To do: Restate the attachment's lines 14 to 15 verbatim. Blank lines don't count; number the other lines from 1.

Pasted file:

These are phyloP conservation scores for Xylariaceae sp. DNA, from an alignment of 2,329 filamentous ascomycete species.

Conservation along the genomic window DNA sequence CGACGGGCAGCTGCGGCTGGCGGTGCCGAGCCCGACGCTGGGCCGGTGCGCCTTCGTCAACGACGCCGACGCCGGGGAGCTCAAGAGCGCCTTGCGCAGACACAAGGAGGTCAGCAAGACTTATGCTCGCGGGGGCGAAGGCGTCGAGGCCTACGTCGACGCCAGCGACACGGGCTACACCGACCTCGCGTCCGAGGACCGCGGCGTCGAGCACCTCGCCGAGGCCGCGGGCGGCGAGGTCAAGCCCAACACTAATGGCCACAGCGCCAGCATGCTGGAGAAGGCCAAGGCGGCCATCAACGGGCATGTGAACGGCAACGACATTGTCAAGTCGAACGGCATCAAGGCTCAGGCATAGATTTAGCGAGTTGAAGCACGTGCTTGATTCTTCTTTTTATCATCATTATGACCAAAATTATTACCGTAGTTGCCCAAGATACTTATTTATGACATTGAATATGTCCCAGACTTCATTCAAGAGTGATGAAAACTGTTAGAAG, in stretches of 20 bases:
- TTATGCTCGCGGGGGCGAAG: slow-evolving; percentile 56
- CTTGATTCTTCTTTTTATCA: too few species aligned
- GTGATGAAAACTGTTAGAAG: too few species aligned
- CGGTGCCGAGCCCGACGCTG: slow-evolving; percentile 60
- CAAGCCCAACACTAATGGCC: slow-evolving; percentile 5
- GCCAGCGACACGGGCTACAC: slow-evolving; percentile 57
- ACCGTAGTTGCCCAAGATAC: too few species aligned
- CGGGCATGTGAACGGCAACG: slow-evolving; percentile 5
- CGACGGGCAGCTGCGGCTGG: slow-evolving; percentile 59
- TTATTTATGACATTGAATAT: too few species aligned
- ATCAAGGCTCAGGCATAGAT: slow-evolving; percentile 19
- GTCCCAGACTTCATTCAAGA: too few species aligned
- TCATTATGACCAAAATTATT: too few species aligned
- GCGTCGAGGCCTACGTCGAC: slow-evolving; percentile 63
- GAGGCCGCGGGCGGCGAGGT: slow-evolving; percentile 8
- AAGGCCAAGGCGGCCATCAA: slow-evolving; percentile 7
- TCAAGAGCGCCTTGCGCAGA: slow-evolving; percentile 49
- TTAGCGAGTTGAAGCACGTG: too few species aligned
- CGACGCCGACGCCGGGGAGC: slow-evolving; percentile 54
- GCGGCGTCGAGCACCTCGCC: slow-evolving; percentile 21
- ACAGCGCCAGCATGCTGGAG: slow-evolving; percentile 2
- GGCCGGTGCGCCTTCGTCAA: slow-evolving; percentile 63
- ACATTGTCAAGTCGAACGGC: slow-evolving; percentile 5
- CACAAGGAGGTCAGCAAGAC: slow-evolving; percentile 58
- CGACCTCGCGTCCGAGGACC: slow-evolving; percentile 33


- GTCCCAGACTTCATTCAAGA: too few species aligned
- TCATTATGACCAAAATTATT: too few species aligned